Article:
European Commission - Press release
Mergers: Commission clears acquisition of MAN by Volkswagen
Brussels, 26 September 2011 - The European Commission has cleared under the EU Merger Regulation the proposed acquisition of MAN SE by Volkswagen AG, both of Germany. The Commission concluded that the proposed transaction would not significantly impede effective competition in the EEA1 because the merged entity would continue to face strong competition from other well established manufacturers.
The Commission examined the transaction's impact on the supply of heavy trucks, buses, chassis and diesel engines.
For heavy trucks the merged entity would become the number one supplier in Europe and market leader with high market shares in a number of national markets.
For buses the merged entity would become the second largest supplier in Europe and market leader in some sub-segments (city buses, intercity buses, coaches) in some Member States.
However, the Commission's investigation showed that European heavy truck and bus markets would remain competitive after the merger, because the merged entity will continue to face strong competition from other well established manufacturers such as Daimler, Volvo, Iveco and DAF in trucks and Daimler, Volvo, Iveco, Solaris and VDL in buses.
Moreover, the vast majority of competitors and customers confirmed to the Commission that there have been no substantial changes in the heavy truck or bus markets since the Commission authorised a merger between MAN and Scania in 2006 (see IP/06/1868), although this merger never took place.
As regards diesel engines, the merging parties are involved to a certain extent in the manufacture of engines for marine and industrial applications as well as engines for diesel energy generators (GenSets). The Commission's investigation has shown that the transaction would not give rise to competition concerns in the EEA for such markets, since most of the time the products of the merging parties do not compete directly. Moreover, the merged entity would continue to face competition from a number of other established manufacturers such as Caterpillar, Tognum, Volvo or Cummins.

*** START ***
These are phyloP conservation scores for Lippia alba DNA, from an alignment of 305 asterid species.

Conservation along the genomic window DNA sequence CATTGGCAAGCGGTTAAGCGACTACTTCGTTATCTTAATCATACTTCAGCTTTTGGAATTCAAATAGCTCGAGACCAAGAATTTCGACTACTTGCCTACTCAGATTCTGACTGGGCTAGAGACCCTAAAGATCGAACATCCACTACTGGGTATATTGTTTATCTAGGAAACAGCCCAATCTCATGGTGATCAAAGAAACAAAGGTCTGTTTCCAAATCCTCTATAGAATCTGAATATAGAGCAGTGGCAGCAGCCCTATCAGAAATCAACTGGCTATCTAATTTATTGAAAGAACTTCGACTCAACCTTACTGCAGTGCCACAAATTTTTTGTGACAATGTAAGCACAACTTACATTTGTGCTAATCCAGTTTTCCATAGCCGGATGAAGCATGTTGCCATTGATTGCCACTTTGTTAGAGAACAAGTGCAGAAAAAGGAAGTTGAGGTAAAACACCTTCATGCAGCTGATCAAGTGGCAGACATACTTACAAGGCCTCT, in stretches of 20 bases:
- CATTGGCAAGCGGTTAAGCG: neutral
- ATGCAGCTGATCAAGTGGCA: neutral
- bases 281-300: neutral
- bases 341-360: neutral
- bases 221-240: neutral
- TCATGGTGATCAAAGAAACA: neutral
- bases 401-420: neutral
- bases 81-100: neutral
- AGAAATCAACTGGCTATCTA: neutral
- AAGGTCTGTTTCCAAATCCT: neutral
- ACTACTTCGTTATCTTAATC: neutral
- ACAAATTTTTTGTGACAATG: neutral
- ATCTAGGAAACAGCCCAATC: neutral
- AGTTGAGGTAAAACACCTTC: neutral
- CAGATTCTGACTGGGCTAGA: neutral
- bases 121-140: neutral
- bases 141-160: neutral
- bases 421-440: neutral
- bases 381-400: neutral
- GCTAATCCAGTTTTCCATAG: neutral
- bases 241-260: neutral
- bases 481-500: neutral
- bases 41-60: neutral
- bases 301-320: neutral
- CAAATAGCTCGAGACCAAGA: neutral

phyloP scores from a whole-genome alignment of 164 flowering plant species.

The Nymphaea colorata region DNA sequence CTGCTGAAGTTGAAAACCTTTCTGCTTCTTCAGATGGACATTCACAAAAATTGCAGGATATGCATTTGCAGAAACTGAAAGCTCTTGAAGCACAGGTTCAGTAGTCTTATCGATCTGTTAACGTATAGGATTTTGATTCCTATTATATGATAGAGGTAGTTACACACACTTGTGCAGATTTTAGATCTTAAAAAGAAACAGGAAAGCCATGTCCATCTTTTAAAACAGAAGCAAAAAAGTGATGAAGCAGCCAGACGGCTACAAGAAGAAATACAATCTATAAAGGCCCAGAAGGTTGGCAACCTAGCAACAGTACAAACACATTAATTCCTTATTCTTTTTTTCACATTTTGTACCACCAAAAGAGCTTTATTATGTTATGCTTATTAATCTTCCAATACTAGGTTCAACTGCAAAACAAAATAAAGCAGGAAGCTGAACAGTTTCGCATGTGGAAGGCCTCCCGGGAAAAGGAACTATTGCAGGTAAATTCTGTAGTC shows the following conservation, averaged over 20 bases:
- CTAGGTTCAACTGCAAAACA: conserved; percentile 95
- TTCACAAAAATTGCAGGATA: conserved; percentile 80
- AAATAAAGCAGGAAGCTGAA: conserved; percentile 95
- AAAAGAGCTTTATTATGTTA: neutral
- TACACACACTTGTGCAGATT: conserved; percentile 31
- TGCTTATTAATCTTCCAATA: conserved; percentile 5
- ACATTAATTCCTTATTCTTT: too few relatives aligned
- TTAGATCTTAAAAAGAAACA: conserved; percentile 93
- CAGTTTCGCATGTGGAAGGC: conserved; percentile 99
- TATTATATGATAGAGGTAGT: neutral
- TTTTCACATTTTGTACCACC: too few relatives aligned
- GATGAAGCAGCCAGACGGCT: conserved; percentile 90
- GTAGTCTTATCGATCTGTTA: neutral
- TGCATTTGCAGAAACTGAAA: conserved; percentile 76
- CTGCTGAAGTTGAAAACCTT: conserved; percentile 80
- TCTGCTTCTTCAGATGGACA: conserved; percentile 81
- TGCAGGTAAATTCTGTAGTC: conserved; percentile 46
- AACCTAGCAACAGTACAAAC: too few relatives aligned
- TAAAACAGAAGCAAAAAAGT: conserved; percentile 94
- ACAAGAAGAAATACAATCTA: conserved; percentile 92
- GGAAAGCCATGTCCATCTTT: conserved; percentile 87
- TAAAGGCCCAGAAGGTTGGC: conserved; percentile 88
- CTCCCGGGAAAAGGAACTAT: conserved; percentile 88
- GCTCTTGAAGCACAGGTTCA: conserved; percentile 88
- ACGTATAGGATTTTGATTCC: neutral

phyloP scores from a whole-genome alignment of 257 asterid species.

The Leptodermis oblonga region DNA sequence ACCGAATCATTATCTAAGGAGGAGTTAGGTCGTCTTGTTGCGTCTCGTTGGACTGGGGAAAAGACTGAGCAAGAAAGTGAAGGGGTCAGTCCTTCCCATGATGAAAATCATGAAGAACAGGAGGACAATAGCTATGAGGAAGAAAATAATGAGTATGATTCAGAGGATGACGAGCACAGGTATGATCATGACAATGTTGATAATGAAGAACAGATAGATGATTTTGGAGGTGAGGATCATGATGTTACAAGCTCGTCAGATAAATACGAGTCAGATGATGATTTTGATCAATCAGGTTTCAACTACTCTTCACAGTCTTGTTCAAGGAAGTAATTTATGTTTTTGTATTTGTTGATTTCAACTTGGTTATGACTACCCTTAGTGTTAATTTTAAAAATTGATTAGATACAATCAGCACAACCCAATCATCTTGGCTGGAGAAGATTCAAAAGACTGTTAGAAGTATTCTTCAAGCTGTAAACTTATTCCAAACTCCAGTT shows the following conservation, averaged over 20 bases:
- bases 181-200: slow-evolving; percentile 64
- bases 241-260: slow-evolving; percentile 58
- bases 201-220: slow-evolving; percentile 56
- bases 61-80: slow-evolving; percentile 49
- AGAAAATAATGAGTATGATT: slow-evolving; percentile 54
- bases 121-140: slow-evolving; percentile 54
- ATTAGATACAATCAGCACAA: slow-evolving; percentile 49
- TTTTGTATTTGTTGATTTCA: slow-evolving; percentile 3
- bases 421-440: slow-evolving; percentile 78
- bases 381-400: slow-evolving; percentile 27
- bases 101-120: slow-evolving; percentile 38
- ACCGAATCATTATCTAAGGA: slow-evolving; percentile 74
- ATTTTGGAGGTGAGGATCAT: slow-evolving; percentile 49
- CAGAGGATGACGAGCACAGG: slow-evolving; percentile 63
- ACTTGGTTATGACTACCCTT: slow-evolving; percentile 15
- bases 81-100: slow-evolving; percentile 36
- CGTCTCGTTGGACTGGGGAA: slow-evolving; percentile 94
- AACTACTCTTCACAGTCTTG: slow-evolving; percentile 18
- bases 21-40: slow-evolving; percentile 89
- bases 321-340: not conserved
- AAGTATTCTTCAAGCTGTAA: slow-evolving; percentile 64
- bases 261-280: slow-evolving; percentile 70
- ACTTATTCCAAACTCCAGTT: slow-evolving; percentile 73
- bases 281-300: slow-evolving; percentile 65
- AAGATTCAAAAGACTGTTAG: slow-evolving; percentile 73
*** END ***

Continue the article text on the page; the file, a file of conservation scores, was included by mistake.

The proposed transaction was notified to the Commission on 22 August 2011.
Volkswagen is a German-listed company mainly engaged in the development, manufacturing, selling, and distribution of motor vehicles. Volkswagen also controls Scania AB, a Swedish manufacturer and distributor of heavy trucks and buses. Scania also produces marine and industrial engines for various applications, as well as power generation engines.
MAN is a publicly traded company headquartered in Munich, Germany. It produces and supplies commercial vehicles, trucks, busses, turbo machinery, mechanical engineering equipment, as well as special gear units and engines, including diesel engines for marine, industrial and power generation applications.
Merger control rules and procedures
The Commission, in 1989, was given the power to assess mergers and acquisitions involving companies with a turnover above certain thresholds (see Article 1 of the Merger Regulation). Its duty is to prevent concentrations that would significantly impede effective competition in the EEA or any substantial part of it.
The vast majority of mergers do not pose competition problems and are cleared after a routine review. From the moment a transaction is notified, the Commission generally has a total of 25 working days to decide whether to grant approval (Phase I) or to start an in-depth investigation (Phase II).
EU merger clearance does not prejudge the result of other possible probes under State aid or antitrust rules.
A non-confidential version of today's decision will be available at:
Amelia Torres (+32 2 295 46 29)
Marisa Gonzalez Iglesias (+32 2 295 19 25)
Maria Madrid Pina (+32 2 295 45 30)
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